I doubt he think any differently about Vietnam based on his 1970’s conclusions. It wouldn’t matter that after 1990 — the fall of the Wall — 100,000 of thousands of Soviet era documents were now being translated and reviewed by military historians and good books based on MORE historical documents. Because these new documents support the traditional (and not the Left’s reasoning) for entering and fighting this proxy war of WWIII (the Cold War), this new information is rejected from the matrix of the left’s consciousness. But that is neither here-nor-there.
So, let’s deal with some of the contentions in John’s excerpted article. Firstly he notes that there were insufficient reasons for going to war.
- UNSCR 678 – November 29, 1990
- UNSCR 686 – March 2, 1991
- UNSCR 687 – April 3, 1991
- UNSCR 688 – April 5, 1991
- UNSCR 707 – August 15, 1991
- UNSCR 715 – October 11, 1991
- UNSCR 949 – October 15, 1994
- UNSCR 1051 – March 27, 1996
- UNSCR 1060 – June 12, 1996
- UNSCR 1115 – June 21, 1997
- UNSCR 1134 – October 23, 1997
- UNSCR 1137 – November 12, 1997
- UNSCR 1154 – March 2, 1998
- UNSCR 1194 – September 9, 1998 (“Condemns the decision by Iraq of 5 August 1998 to suspend cooperation with” UN and IAEA inspectors, which constitutes “a totally unacceptable contravention” of its obligations under UNSCR 687, 707, 715, 1060, 1115, and 1154.)
- UNSCR 1205 – November 5, 1998
- UNSCR 1284 – December 17, 1999
Official U.N. resolutions aside, Bush went to Congress and made his case with these and many other points. One point being that Iraq was firing almost everyday on our fighter pilots in the no-fly zone. In the cease fire of the First Gulf War, this was enough — under international law — to RESUME aggression….
This next audio is a challenging call into the Michael Medved Show when his guest, Paul Wolfowitz, gets into some of the history that started with Bush Sr., was ignored by Bill Clinton, and finally considered reasonable by “Dubya’s” team:
This next section deals with the idea that we heard a lot of during the war, and it is this: “there were no connections with Al Qaeda and Saddam.” Alternatively, there is a weaker version of this, “there were no support [state sponsored terrorism] given to terrorism/terrorists by Saddam/Iraq.”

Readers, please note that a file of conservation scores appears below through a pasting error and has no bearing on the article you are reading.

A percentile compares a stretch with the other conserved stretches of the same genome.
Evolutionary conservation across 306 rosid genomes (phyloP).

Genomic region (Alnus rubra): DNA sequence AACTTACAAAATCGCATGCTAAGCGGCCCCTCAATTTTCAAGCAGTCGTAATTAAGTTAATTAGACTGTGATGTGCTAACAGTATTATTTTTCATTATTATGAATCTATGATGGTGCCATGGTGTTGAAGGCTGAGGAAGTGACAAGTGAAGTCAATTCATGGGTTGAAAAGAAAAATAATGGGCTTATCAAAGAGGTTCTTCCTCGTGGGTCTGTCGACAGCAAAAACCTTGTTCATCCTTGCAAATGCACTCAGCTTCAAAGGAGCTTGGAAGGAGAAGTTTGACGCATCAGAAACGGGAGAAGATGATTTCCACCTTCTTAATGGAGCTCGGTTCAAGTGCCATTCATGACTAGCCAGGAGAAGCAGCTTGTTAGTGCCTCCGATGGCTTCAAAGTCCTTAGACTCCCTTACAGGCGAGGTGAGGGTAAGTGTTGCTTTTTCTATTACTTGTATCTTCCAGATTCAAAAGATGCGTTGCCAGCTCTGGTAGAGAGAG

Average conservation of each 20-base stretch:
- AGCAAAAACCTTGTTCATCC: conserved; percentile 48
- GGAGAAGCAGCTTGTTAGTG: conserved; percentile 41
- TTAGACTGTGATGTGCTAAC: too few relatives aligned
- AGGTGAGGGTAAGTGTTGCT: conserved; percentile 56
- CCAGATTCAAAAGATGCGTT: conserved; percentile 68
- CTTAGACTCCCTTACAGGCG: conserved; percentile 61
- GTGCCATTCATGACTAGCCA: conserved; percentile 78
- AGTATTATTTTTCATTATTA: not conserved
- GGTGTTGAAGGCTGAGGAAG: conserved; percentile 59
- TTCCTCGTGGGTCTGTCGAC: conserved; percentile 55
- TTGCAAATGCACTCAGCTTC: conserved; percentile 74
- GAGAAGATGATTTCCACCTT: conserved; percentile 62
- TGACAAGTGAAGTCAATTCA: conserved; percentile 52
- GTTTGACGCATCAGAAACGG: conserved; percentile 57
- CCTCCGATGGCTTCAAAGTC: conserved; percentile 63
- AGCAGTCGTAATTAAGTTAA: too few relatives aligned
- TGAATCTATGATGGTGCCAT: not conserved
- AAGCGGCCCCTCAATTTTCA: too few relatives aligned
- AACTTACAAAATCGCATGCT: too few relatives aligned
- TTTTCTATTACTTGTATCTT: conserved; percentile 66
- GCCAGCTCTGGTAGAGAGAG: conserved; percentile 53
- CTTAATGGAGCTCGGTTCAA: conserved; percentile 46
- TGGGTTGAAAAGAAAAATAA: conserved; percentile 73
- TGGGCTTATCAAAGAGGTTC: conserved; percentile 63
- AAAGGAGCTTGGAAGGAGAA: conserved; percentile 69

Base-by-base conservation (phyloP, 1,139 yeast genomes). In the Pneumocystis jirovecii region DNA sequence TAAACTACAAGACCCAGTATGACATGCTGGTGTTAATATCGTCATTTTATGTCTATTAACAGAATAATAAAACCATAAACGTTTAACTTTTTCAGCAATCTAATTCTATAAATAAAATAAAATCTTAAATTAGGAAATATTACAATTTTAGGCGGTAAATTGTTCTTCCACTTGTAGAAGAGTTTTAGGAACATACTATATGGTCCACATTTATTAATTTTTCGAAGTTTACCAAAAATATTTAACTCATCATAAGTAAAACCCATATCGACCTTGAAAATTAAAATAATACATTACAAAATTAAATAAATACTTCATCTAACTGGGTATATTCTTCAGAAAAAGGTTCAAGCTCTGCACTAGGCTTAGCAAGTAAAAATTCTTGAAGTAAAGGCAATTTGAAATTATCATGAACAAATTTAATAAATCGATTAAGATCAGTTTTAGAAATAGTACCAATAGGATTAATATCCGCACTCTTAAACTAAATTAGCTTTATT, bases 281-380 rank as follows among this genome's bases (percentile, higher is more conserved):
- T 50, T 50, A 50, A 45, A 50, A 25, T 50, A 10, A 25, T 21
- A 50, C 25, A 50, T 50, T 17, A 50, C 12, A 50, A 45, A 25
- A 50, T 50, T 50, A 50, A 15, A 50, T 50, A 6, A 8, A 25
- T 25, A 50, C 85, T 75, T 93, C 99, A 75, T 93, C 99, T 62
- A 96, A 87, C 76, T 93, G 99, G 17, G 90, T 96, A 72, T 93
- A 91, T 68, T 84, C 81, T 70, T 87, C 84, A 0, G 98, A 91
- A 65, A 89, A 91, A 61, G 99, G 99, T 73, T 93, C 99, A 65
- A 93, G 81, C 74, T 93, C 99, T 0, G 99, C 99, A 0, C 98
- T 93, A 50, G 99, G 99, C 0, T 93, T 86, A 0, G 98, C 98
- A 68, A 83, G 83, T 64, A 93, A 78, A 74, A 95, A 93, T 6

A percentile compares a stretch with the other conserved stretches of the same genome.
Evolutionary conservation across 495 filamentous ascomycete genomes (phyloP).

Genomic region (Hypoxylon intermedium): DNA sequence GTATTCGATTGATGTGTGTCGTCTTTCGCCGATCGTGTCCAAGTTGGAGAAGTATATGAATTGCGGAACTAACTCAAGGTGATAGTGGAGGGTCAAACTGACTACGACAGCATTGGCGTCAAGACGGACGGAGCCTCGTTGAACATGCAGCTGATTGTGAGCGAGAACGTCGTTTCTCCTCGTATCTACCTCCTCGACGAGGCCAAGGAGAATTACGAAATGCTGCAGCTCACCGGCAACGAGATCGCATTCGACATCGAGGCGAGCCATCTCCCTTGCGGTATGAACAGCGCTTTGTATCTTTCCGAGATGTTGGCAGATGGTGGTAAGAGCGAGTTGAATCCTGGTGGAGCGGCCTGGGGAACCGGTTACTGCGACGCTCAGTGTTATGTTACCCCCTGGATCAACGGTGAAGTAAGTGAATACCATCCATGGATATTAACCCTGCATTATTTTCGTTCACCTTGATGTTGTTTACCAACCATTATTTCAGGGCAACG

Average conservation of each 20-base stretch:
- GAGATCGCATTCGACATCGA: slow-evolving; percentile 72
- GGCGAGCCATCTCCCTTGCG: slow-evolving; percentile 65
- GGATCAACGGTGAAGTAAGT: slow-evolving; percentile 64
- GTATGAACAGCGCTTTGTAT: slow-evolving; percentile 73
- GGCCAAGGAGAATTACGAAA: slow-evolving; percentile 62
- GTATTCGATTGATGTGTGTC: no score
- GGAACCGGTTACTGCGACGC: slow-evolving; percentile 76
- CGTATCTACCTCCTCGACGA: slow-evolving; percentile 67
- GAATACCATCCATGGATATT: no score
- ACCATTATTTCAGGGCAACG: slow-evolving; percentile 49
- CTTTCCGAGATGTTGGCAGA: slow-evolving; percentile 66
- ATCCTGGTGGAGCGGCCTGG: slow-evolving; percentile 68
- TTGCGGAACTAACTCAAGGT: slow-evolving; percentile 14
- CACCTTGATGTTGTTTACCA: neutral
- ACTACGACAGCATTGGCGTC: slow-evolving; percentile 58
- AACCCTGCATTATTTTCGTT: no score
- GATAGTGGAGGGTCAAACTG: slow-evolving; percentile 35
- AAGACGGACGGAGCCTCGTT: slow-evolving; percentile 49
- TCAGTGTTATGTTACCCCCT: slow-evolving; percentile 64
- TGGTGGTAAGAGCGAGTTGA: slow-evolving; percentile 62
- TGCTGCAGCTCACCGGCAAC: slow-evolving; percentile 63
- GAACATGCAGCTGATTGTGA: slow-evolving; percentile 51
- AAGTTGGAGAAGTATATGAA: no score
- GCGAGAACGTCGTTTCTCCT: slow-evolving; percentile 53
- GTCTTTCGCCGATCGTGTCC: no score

This next section will deal with these mantras from the Left. The first example being very simple.
Here is a WIKI bio excerpt explaining who Al-Zarqawi is to catch the younger generation up with history:
…[he] was a militant Islamist from Jordan who ran a paramilitary training camp in Afghanistan. He became known after going to Iraq and being responsible for a series of bombings, beheadings, and attacks during the Iraq War.
He formed al-Tawhid wal-Jihad in the 1990s, and led it until his death in June 2006. Zarqawi took responsibility, on several audio and video recordings, for numerous acts of violence in Iraq including suicide bombings and hostage executions. Zarqawi opposed the presence of US and Western military forces in the Islamic world, as well as the West’s support for the existence of Israel. In late 2004 he joined al-Qaeda, and pledged allegiance to Osama bin Laden. After this al-Tawhid wal-Jihad became known as Tanzim Qaidat al-Jihad fi Bilad al-Rafidayn, also known as al-Qaeda in Iraq (AQI), and al-Zarqawi was given the al-Qaeda title, “Emir of Al Qaeda in the Country of Two Rivers”.
In September 2005, he declared “all-out war” on Shi’ites in Iraq, after the Iraqi government offensive on insurgents in the Sunni town of Tal Afar. He dispatched numerous suicide bombers throughout Iraq to attack American soldiers and areas with large concentrations of Shia militias. He is also thought to be responsible for the 2005 bombing of three hotels in Amman, Jordan. Zarqawi was killed in a targeted killing by a Joint US force on June 7, 2006, while attending a meeting in an isolated safehouse approximately 8 km (5.0 mi) north of Baqubah. One United States Air Force F-16C jet dropped two 500-pound (230 kg) guided bombs on the safehouse.
Again, he was hiding out in and training terrorist fighters in, and eventually killed in… wait for it… in Iraq!